Your Source For Local and Regional News



Featured News Wyoming

Goodbye ARPA: COVID-era federal funds are spent

• Gordon reminds Wyomingites in supplemental budget request


By Alex Hargrave
Buffalo Bulletin
Via- Wyoming News Exchange

BUFFALO — This coming budget year, Wyoming will have to live without federal funding that flooded the state’s coffers in the immediate aftermath of the coronavirus pandemic.

The Cowboy State has spent or obligated its more than $1 billion in American Rescue Plan Act funding on various investments in health care, rural broadband, capital construction, workforce programs and other infrastructure since 2021. 

ARPA funds must be allocated to a certain project by the end of 2024 and spent by 2026. For Gov. Mark Gordon, that means it’s time to “come back to earth and take responsibility for our own future,” he wrote in the proposed 2025-26 budget submitted to Wyoming legislators in November.

Last biennium, ARPA funds were used as a revenue replacement for nearly $324 million in general funds and $6.4 million was used to offset the general fund cost of the Wyoming Investment in Nursing program, which assists nursing students with educational expenses. Gordon, in his proposed budget, recommends returning a little more than $330 million to general fund budgets to replace those federal funds.

The governor’s supplemental budget is a reflection of what’s most plaguing Wyomingites: high property taxes driven by inflation and an influx of high-earning new residents, the Biden administration’s stated interest in abandoning fossil fuels in favor of renewable energy alternatives and other federal overreach, and a lack of resources for mental health and suicide prevention, to name a few. 

His stated priorities are similar to those mentioned in the 2023-24 supplemental budget. 

State revenues have surpassed expectations the past two years, thanks in part to high energy prices, so a lot of programs that were supported by one-time federal investments will avoid cuts. Still, some reductions will likely be necessary, Gordon wrote.

“These choices are painful and we must recognize they could be consequential for those who have come to rely on our state’s federally subsidized capacities over the past couple of years,” he wrote. “In totality, this budget proposes living within our means, not just in this biennium, but in those to come. It keeps ongoing spending at a level we can sustain.” 

Gordon is throwing his weight behind a few measures, including property tax relief for Wyoming homeowners. The pandemic brought a slew of new residents to Wyoming, which has driven up home values and, in turn, property taxes.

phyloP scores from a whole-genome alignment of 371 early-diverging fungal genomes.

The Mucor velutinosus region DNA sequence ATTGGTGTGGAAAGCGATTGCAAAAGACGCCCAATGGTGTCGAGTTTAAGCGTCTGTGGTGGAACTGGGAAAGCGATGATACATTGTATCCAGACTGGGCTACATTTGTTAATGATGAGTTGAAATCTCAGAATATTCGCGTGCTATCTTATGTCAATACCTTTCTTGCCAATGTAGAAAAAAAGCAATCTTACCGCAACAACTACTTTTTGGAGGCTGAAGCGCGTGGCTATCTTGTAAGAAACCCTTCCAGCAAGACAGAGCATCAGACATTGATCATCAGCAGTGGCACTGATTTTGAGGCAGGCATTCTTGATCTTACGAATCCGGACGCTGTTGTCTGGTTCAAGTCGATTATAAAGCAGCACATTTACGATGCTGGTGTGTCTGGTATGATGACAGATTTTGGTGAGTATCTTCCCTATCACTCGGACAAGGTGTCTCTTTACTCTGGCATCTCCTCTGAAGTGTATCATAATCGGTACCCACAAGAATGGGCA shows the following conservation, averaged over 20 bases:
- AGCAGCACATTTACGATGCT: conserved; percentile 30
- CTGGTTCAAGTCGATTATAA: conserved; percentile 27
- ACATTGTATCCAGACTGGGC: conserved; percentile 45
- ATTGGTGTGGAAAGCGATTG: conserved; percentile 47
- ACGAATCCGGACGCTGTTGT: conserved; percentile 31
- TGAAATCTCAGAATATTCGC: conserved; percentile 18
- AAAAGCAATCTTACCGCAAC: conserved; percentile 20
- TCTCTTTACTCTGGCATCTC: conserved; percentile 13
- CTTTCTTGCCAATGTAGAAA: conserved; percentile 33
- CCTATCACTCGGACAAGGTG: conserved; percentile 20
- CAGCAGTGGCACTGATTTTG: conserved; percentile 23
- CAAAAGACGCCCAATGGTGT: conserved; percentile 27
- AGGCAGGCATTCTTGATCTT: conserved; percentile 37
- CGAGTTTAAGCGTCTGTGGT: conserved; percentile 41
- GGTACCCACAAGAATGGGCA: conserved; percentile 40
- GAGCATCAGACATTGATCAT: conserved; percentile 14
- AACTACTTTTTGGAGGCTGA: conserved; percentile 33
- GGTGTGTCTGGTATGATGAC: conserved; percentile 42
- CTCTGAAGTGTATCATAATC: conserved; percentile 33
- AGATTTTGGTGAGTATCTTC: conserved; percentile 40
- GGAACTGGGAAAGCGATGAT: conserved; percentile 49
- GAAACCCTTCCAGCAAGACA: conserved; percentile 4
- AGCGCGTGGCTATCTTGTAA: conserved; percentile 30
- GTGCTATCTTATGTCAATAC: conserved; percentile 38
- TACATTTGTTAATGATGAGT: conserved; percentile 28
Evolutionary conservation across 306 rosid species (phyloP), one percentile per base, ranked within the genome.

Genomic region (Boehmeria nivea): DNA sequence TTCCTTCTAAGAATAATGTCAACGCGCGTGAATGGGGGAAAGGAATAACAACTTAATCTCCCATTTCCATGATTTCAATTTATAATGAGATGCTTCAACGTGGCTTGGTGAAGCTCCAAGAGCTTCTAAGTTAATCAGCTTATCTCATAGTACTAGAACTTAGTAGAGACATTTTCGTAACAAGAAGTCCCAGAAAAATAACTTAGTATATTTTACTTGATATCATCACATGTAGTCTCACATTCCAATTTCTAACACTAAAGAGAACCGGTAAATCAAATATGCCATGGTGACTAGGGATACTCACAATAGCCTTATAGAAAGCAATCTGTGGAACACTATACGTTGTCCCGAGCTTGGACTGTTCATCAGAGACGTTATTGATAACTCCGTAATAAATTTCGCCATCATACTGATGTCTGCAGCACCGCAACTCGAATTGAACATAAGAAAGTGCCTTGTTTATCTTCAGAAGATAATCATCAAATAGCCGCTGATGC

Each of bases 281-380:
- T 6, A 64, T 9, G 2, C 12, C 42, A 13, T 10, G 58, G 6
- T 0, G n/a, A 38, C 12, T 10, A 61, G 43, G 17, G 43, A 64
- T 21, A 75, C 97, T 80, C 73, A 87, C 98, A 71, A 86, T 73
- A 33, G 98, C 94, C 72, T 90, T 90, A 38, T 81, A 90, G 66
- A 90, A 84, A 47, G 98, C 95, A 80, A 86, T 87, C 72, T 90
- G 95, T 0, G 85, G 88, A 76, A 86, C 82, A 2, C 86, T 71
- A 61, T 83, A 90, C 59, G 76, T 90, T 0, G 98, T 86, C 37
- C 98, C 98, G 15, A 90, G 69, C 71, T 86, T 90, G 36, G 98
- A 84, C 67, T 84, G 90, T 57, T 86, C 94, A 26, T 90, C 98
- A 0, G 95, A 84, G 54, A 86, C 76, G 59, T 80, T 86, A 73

The Wyoming Legislature is considering several related bills, and in addition, Gordon is proposing $20 million for the Department of Revenue’s property tax refund program that distributed $8.3 million to nearly 9,000 households this year.

Another hot button topic for Wyomingites this year is the actions of federal land managers, including the Bureau of Land Management’s Rock Springs Draft Resource Management Plan that would, as written, conserve certain areas and limit oil and gas leasing on public lands in south- western Wyoming for the next 15 to 20 years. 

Gordon is proposing adding $1 million to Wyoming’s federal natural resources planning account to protect the state’s interests in this plan and others that are slated for consideration in the coming year. 

“We are supporting local governments – closest to the people – to ensure they are better equipped to engage in federal planning while also preparing our Attorney General’s Office should litigation be necessary,” he wrote. 

The governor is also concerned about public utilities proposing rate increases amid Rocky Mountain Power’s goal to raise prices in Wyoming, and he will allocate $695,000 to the state’s Consumer Advocate Office, which can intervene and represent Wyomingites in rate cases.

Federal rulemaking under the Biden administration’s EPA is another concern. 

To support the state’s most comparable agency, Gordon is proposing an additional $3.4 million for the Wyoming Department of Environmental Quality. He also proposed a $20 million investment in treatment of invasive grasses on private and state land. 

Mental health has emerged as a priority for Gordon in the past few years as Wyoming consistently ranks in the top-5 states for the number of suicides per capita. 

Data released from the Wyoming Department of Health in 2023 shows that the number of suicides in the state fell in 2022. Despite that encouraging news, the state’s fledgling suicide hotline faces a fiscal cliff and mental health providers are few and far between in the state’s rural reaches. 

“Wyoming has a current shortage of mental health professionals that will not abate without deliberate action,” Gordon wrote. “There is an anticipated 12 percent expansion of needed workers by 2030. This is a significant concern. …My mental health funding package keeps Wyoming truly focused on the well-being of our residents now and into the future.” 

An ongoing workforce shortage is plaguing a lot of the state. 

In addition to some investments in vocational training and a relocation program, Gordon identified an ongoing affordable housing shortage as a culprit. In his budget letter, he suggests that the housing shortage is partly driven by over-regulated housing development, for which the Regulatory Reform Task Force is developing policy solutions.

“First, we have found that Wyoming has over-regulated housing development and our market is in fact inelastic, meaning when homes are built, the costs of housing keep rising despite supply,” he wrote. “A properly functioning market would see more houses priced more affordably.” 

The Wyoming Legislature will convene for its budget session on Feb. 12.

Let us know what you think!